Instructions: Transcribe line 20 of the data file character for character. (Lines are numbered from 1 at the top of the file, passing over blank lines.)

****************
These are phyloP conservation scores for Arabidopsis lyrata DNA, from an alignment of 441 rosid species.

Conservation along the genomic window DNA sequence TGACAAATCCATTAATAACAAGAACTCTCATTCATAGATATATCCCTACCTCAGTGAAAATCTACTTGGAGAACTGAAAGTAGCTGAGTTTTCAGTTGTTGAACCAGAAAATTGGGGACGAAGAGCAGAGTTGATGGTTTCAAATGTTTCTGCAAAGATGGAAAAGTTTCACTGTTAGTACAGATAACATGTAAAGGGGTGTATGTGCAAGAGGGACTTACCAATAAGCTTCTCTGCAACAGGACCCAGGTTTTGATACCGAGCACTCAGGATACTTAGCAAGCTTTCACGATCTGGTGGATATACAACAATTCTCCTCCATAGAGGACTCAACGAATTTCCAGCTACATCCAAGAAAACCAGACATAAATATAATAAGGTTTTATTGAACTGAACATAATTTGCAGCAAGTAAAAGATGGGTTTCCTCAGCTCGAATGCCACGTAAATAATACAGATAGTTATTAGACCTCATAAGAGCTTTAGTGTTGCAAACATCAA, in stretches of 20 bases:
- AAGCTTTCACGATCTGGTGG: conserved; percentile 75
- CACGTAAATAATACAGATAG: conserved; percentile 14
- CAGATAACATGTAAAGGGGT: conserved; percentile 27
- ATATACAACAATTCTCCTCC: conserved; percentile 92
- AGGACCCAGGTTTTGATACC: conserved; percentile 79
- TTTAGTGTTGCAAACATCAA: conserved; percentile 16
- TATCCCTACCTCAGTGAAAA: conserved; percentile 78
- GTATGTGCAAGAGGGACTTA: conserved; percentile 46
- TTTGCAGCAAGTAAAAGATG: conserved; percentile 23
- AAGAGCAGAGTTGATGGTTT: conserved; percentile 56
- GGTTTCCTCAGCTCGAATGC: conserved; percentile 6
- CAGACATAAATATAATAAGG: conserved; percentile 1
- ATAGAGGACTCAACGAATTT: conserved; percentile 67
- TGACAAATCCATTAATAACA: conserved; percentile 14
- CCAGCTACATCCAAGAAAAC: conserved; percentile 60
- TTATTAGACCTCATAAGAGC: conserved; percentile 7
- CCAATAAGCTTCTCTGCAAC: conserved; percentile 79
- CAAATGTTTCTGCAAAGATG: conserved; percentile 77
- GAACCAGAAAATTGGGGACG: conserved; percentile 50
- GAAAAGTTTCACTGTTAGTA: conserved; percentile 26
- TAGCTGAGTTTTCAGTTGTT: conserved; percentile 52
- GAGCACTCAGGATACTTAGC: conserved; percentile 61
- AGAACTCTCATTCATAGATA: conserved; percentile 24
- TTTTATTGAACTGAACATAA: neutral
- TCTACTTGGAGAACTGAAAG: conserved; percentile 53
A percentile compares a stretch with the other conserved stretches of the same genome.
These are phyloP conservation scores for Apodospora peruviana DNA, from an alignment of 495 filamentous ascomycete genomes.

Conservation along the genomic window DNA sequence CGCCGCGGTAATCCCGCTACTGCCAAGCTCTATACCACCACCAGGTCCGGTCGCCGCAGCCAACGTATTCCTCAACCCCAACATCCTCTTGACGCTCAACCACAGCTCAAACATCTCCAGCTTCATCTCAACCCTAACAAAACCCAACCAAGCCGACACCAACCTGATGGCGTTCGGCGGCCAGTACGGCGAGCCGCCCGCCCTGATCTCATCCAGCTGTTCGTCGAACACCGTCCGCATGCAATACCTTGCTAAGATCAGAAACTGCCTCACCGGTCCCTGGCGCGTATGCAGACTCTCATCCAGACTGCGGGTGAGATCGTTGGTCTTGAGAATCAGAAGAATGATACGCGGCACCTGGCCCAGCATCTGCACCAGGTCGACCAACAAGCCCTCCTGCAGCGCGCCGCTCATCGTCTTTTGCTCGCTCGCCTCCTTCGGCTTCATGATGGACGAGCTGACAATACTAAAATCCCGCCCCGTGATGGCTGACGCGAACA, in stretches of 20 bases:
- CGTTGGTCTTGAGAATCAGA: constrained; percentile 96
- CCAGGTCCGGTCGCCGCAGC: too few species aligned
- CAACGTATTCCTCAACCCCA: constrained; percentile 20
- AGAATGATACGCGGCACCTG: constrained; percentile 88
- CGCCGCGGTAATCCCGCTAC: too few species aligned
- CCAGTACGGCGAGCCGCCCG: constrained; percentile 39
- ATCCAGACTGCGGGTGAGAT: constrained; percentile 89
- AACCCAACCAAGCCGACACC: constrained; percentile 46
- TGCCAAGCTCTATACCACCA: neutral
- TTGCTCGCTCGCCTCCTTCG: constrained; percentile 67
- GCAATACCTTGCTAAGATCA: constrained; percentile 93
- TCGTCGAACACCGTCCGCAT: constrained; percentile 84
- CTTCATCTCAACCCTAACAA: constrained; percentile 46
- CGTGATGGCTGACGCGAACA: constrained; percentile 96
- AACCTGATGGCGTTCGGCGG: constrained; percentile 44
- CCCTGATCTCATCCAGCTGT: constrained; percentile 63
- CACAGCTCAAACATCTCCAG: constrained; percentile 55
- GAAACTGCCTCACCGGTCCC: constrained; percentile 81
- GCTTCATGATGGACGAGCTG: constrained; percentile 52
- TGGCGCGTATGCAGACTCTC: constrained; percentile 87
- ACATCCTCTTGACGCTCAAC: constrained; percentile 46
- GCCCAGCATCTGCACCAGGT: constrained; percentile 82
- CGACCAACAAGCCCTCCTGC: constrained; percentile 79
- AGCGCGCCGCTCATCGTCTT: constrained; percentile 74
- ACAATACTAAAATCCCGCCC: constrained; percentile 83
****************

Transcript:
- CAAATGTTTCTGCAAAGATG: conserved; percentile 77